The "Update query" form is displayed. It contains fields for Query Name, Tags, Description, and Default Database. Next to "Is this a scheduled query?" the toggle is set to "On." There is a blue button at the bottom labeled "Update query".
  5. 5.
    Click Update Query.

Search for Saved Queries

On the Saved Queries page, you can search for queries using:
  • The search bar at the top of the queries list
  • The date range selector in the upper right corner
  • The Filters option in the upper right corner
    • Filter by whether the query is scheduled, whether its active, its type (Native SQL or Query Builder), or by up to 100 tags.
in the Saved Queries list, use the date range or filters in the upper right corner to search for queries. In the image, the date range selector is circled and the Filters button is circled.
Click on the name of the Saved Query to be taken directly to Data Explorer (for Native SQL queries) or Query Builder (for Query Builder queries) with the query populated.

Use LIMITs in Scheduled Queries

In the Panther Data Lake settings page, you can optionally enable a setting that will check if a Scheduled Query has a LIMIT clause specified. Use this option if you're concerned about a Scheduled Query unintentionally returning thousands of results, potentially resulting in alert delays, Denial of Service (DoS) for downstream systems and general cleanup overhead from poorly tuned queries.
  1. 1.
    In the upper right corner of the Panther Console, click the gear icon. In the dropdown menu that appears, click General.
    The gear icon's dropdown menu is expanded, showing options for General, Users, User Roles, API Tokens, and API Playground.
  2. 2.
    Click the Data Lake tab.
  3. 3.
    Scroll down to the Scheduled Queries header. Below the header, you will see the LIMIT clause toggle setting:
    At the top, a tab labeled Data Lake is selected. Near the bottom of the screen, there is a header called "Scheduled Queries." The option "LIMIT Clause for Scheduled Queries" is set to "Off."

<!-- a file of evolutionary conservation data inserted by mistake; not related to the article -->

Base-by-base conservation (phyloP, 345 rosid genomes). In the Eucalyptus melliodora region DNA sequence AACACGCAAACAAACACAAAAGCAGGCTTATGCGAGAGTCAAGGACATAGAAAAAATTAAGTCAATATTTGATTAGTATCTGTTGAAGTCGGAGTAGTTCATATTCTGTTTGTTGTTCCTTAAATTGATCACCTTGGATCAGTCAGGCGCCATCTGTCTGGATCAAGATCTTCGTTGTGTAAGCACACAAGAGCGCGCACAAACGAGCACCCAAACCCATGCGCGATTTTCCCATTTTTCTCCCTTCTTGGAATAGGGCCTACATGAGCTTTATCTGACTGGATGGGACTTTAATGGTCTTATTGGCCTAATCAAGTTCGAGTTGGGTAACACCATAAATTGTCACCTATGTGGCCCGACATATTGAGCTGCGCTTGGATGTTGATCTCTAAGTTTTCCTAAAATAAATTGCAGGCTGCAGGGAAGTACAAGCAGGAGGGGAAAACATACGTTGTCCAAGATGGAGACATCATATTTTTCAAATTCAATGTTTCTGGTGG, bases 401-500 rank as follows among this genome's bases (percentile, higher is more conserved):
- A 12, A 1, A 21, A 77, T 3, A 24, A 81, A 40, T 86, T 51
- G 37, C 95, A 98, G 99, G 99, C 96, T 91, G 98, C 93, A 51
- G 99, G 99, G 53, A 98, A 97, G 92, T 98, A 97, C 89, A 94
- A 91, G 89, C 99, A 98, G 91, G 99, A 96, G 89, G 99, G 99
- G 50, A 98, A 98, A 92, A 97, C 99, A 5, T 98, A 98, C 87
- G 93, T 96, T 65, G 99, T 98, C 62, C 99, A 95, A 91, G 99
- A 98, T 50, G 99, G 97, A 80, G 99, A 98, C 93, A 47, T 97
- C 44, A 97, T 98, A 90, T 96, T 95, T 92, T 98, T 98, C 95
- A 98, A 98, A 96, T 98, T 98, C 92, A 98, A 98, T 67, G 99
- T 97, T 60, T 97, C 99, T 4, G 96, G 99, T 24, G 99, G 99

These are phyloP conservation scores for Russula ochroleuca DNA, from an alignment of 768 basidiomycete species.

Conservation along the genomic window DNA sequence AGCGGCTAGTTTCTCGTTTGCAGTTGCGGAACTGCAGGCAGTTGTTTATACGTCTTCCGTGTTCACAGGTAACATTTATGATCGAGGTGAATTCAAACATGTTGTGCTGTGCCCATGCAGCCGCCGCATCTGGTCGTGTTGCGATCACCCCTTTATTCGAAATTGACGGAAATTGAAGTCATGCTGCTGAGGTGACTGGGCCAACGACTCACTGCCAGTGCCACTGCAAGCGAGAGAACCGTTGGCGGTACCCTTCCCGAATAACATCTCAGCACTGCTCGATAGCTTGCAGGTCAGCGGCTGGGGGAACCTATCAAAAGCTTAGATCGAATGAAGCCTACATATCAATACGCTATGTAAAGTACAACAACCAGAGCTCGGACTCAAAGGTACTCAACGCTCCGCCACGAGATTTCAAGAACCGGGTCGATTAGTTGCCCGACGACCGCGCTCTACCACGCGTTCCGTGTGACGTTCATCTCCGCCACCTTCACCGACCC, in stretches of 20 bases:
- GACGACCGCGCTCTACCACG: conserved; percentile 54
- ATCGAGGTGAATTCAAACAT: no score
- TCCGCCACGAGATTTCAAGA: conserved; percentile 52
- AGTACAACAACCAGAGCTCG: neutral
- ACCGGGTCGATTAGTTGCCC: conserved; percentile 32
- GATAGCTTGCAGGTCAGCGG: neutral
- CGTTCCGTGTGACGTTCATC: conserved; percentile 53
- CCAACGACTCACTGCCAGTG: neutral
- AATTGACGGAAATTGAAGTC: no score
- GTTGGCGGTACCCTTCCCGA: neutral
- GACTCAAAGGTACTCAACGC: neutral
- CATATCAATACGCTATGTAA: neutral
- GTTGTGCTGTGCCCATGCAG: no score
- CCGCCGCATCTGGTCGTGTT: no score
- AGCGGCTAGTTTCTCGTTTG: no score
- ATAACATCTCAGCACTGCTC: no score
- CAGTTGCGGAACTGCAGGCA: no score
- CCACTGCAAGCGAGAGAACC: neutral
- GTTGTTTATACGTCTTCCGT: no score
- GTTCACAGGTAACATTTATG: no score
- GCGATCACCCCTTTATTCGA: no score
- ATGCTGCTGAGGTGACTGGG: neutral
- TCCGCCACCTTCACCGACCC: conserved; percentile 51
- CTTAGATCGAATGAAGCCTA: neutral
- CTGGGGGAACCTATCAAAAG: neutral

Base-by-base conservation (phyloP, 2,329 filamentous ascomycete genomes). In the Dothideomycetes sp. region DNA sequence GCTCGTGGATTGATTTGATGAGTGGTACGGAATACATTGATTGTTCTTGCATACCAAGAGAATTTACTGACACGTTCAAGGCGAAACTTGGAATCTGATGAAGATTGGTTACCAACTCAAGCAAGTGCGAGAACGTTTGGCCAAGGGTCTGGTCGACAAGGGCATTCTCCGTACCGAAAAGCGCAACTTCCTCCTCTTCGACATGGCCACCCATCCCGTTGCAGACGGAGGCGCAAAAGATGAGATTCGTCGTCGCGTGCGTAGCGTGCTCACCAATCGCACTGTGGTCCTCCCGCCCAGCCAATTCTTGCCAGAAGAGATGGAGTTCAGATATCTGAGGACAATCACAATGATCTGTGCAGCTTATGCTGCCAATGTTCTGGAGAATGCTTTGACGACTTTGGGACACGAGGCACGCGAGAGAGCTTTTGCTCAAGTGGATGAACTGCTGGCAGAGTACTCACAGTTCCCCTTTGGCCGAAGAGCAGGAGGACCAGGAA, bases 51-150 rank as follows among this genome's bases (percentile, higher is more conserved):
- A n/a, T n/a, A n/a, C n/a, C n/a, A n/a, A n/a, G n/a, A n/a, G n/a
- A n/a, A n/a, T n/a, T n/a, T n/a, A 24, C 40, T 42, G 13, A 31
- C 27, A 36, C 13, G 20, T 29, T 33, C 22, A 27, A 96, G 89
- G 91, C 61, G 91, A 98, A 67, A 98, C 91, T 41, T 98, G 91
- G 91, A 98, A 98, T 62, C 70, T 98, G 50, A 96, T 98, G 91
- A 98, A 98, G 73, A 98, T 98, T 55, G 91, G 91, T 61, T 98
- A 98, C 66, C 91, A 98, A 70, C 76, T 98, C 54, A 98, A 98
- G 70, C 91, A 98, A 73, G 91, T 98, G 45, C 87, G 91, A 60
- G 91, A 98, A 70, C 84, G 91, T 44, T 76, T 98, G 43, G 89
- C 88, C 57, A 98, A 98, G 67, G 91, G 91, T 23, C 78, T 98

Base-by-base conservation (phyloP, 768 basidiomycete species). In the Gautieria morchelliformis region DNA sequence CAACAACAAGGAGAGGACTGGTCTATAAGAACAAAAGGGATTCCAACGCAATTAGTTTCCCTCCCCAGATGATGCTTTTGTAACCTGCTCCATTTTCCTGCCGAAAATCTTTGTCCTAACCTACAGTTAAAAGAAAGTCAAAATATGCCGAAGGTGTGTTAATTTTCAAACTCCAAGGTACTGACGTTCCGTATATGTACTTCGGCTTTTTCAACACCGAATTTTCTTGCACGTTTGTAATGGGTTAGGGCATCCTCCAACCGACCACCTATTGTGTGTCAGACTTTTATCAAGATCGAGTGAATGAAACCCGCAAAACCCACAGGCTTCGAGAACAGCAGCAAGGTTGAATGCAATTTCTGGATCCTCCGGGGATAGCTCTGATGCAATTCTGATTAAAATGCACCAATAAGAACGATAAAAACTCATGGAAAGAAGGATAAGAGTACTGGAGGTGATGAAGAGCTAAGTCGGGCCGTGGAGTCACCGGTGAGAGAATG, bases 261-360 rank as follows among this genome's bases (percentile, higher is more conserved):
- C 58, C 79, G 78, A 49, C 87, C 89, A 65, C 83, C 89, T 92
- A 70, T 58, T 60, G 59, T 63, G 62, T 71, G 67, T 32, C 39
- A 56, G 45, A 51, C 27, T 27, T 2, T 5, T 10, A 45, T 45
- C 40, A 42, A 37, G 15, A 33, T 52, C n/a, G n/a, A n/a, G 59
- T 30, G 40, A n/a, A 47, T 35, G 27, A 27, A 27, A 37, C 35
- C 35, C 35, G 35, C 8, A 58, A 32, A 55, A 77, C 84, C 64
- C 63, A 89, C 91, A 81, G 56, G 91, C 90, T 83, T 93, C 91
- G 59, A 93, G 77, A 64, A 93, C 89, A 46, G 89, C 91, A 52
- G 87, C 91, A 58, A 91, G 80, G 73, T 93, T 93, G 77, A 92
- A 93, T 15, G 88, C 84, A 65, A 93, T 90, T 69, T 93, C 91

4. 4.
    Toggle the LIMIT Clause for Scheduled Queries setting to ON to start enforcing LIMITs in Scheduled Queries.
    The toggle next to "LIMIT Clause for Scheduled Queries" is set to "On."
When this field is set to ON, any new Scheduled Queries marked as active cannot be saved unless a LIMIT clause is specified in the query definition.
The image shows the query creation screen. There is a red banner at the top that says "Unable to create Saved query. This scheduled query does not contain a LIMIT clause in the SQL expression. Update the SQL expression to add a LIMIT clause to save this scheduled query."
Existing Scheduled Queries without a LIMIT clause will appear with a warning message in the list of Saved Queries, and edits cannot be saved unless a LIMIT clause is included.
A Scheduled Query without a LIMIT clause shows a warning banner that says "This Scheduled Query does not contain a LIMIT clause in the SQL expression."
The setting only checks for the existence of a LIMIT clause anywhere in the Saved Query. It does not check specifically for outer LIMIT clauses.

Scheduled Query specification reference

Required fields are in bold.
A complete list of scheduled query specification fields:
Scheduled Query Field Name
Expected Value of Scheduled Query Field
Indicates whether this analysis is a Rule, Policy, Scheduled Query, or global.
A friendly name to show in the UI.
Whether this rule is enabled.
Tags used to categorize this rule.
List of strings
A brief description of the rule.
A query that can run on any backend. If this field is specified, you should not specify a SnowflakeQuery or a AthenaQuery.
A query specifically for a Snowflake backend.
A query specifically for Athena.
The schedule that this query should run. Expressed with a CronExpression or in Rate Minutes. TimeoutMinutes is required to release the query if it takes longer than expected. Note that cron and rate minutes are mutually exclusive.
CronExpression: "0 0 29 2 *"
RateMinutes: 0
TimeoutMinutes: 2